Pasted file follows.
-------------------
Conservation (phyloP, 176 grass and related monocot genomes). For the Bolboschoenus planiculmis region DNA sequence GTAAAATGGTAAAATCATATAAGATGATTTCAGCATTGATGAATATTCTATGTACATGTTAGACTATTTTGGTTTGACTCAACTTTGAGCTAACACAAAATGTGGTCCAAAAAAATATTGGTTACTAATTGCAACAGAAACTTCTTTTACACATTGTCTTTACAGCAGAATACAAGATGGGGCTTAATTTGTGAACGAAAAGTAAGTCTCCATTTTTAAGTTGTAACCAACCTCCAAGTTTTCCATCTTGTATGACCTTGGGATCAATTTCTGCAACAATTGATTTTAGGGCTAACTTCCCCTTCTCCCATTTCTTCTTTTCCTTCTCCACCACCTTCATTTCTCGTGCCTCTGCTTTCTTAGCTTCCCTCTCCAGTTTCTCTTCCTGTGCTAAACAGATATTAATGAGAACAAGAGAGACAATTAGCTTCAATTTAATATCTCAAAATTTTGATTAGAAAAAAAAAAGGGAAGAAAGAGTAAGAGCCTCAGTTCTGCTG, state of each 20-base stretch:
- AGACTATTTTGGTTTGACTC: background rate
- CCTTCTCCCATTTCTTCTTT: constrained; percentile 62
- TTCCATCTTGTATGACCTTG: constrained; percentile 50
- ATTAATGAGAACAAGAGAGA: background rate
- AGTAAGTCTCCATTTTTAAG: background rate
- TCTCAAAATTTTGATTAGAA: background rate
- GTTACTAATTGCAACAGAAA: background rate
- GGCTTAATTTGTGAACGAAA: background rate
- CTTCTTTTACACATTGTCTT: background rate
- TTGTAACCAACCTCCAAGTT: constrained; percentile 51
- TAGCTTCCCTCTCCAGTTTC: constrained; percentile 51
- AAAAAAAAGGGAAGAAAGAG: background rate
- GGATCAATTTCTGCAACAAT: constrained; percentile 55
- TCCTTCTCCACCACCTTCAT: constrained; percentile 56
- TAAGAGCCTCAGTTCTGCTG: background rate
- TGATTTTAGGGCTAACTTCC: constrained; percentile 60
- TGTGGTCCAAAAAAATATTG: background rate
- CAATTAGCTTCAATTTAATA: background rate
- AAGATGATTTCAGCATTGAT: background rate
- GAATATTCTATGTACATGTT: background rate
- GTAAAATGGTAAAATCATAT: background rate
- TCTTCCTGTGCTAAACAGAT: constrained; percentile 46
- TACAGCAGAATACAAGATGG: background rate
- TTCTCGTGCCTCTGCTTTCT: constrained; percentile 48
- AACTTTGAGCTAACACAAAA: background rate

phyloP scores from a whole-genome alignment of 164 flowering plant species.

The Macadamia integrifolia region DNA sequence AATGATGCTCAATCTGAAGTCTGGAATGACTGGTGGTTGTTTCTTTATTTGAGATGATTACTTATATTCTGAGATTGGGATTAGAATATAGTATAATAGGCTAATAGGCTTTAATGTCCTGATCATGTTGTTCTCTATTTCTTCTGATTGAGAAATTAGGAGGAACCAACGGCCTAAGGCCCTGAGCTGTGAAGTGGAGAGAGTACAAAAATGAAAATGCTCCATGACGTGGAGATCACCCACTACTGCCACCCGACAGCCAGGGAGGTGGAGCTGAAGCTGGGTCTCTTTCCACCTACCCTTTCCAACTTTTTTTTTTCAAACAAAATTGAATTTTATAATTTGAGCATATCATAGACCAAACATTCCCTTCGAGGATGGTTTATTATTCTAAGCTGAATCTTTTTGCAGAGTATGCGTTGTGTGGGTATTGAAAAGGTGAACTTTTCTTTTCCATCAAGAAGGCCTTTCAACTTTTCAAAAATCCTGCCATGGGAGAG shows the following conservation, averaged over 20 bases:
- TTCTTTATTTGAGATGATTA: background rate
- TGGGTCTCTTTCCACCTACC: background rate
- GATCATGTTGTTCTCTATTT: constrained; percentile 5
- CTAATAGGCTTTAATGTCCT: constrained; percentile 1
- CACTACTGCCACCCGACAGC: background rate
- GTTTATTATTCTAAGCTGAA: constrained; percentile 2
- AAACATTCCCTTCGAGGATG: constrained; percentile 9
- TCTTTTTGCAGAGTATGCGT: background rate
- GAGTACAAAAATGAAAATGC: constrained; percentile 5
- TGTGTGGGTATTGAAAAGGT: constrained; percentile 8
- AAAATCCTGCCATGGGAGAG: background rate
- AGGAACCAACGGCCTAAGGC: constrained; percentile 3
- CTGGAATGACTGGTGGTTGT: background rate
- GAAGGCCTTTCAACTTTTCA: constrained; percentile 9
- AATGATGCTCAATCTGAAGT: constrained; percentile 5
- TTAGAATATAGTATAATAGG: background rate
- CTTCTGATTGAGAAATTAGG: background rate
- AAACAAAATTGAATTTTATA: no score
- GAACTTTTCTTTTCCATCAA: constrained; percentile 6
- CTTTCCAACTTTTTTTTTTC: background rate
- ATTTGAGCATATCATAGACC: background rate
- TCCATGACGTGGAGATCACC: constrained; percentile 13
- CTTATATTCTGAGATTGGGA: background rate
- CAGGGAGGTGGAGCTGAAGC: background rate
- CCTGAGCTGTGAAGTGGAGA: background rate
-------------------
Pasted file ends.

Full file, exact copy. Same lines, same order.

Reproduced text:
Conservation (phyloP, 176 grass and related monocot genomes). For the Bolboschoenus planiculmis region DNA sequence GTAAAATGGTAAAATCATATAAGATGATTTCAGCATTGATGAATATTCTATGTACATGTTAGACTATTTTGGTTTGACTCAACTTTGAGCTAACACAAAATGTGGTCCAAAAAAATATTGGTTACTAATTGCAACAGAAACTTCTTTTACACATTGTCTTTACAGCAGAATACAAGATGGGGCTTAATTTGTGAACGAAAAGTAAGTCTCCATTTTTAAGTTGTAACCAACCTCCAAGTTTTCCATCTTGTATGACCTTGGGATCAATTTCTGCAACAATTGATTTTAGGGCTAACTTCCCCTTCTCCCATTTCTTCTTTTCCTTCTCCACCACCTTCATTTCTCGTGCCTCTGCTTTCTTAGCTTCCCTCTCCAGTTTCTCTTCCTGTGCTAAACAGATATTAATGAGAACAAGAGAGACAATTAGCTTCAATTTAATATCTCAAAATTTTGATTAGAAAAAAAAAAGGGAAGAAAGAGTAAGAGCCTCAGTTCTGCTG, state of each 20-base stretch:
- AGACTATTTTGGTTTGACTC: background rate
- CCTTCTCCCATTTCTTCTTT: constrained; percentile 62
- TTCCATCTTGTATGACCTTG: constrained; percentile 50
- ATTAATGAGAACAAGAGAGA: background rate
- AGTAAGTCTCCATTTTTAAG: background rate
- TCTCAAAATTTTGATTAGAA: background rate
- GTTACTAATTGCAACAGAAA: background rate
- GGCTTAATTTGTGAACGAAA: background rate
- CTTCTTTTACACATTGTCTT: background rate
- TTGTAACCAACCTCCAAGTT: constrained; percentile 51
- TAGCTTCCCTCTCCAGTTTC: constrained; percentile 51
- AAAAAAAAGGGAAGAAAGAG: background rate
- GGATCAATTTCTGCAACAAT: constrained; percentile 55
- TCCTTCTCCACCACCTTCAT: constrained; percentile 56
- TAAGAGCCTCAGTTCTGCTG: background rate
- TGATTTTAGGGCTAACTTCC: constrained; percentile 60
- TGTGGTCCAAAAAAATATTG: background rate
- CAATTAGCTTCAATTTAATA: background rate
- AAGATGATTTCAGCATTGAT: background rate
- GAATATTCTATGTACATGTT: background rate
- GTAAAATGGTAAAATCATAT: background rate
- TCTTCCTGTGCTAAACAGAT: constrained; percentile 46
- TACAGCAGAATACAAGATGG: background rate
- TTCTCGTGCCTCTGCTTTCT: constrained; percentile 48
- AACTTTGAGCTAACACAAAA: background rate

phyloP scores from a whole-genome alignment of 164 flowering plant species.

The Macadamia integrifolia region DNA sequence AATGATGCTCAATCTGAAGTCTGGAATGACTGGTGGTTGTTTCTTTATTTGAGATGATTACTTATATTCTGAGATTGGGATTAGAATATAGTATAATAGGCTAATAGGCTTTAATGTCCTGATCATGTTGTTCTCTATTTCTTCTGATTGAGAAATTAGGAGGAACCAACGGCCTAAGGCCCTGAGCTGTGAAGTGGAGAGAGTACAAAAATGAAAATGCTCCATGACGTGGAGATCACCCACTACTGCCACCCGACAGCCAGGGAGGTGGAGCTGAAGCTGGGTCTCTTTCCACCTACCCTTTCCAACTTTTTTTTTTCAAACAAAATTGAATTTTATAATTTGAGCATATCATAGACCAAACATTCCCTTCGAGGATGGTTTATTATTCTAAGCTGAATCTTTTTGCAGAGTATGCGTTGTGTGGGTATTGAAAAGGTGAACTTTTCTTTTCCATCAAGAAGGCCTTTCAACTTTTCAAAAATCCTGCCATGGGAGAG shows the following conservation, averaged over 20 bases:
- TTCTTTATTTGAGATGATTA: background rate
- TGGGTCTCTTTCCACCTACC: background rate
- GATCATGTTGTTCTCTATTT: constrained; percentile 5
- CTAATAGGCTTTAATGTCCT: constrained; percentile 1
- CACTACTGCCACCCGACAGC: background rate
- GTTTATTATTCTAAGCTGAA: constrained; percentile 2
- AAACATTCCCTTCGAGGATG: constrained; percentile 9
- TCTTTTTGCAGAGTATGCGT: background rate
- GAGTACAAAAATGAAAATGC: constrained; percentile 5
- TGTGTGGGTATTGAAAAGGT: constrained; percentile 8
- AAAATCCTGCCATGGGAGAG: background rate
- AGGAACCAACGGCCTAAGGC: constrained; percentile 3
- CTGGAATGACTGGTGGTTGT: background rate
- GAAGGCCTTTCAACTTTTCA: constrained; percentile 9
- AATGATGCTCAATCTGAAGT: constrained; percentile 5
- TTAGAATATAGTATAATAGG: background rate
- CTTCTGATTGAGAAATTAGG: background rate
- AAACAAAATTGAATTTTATA: no score
- GAACTTTTCTTTTCCATCAA: constrained; percentile 6
- CTTTCCAACTTTTTTTTTTC: background rate
- ATTTGAGCATATCATAGACC: background rate
- TCCATGACGTGGAGATCACC: constrained; percentile 13
- CTTATATTCTGAGATTGGGA: background rate
- CAGGGAGGTGGAGCTGAAGC: background rate
- CCTGAGCTGTGAAGTGGAGA: background rate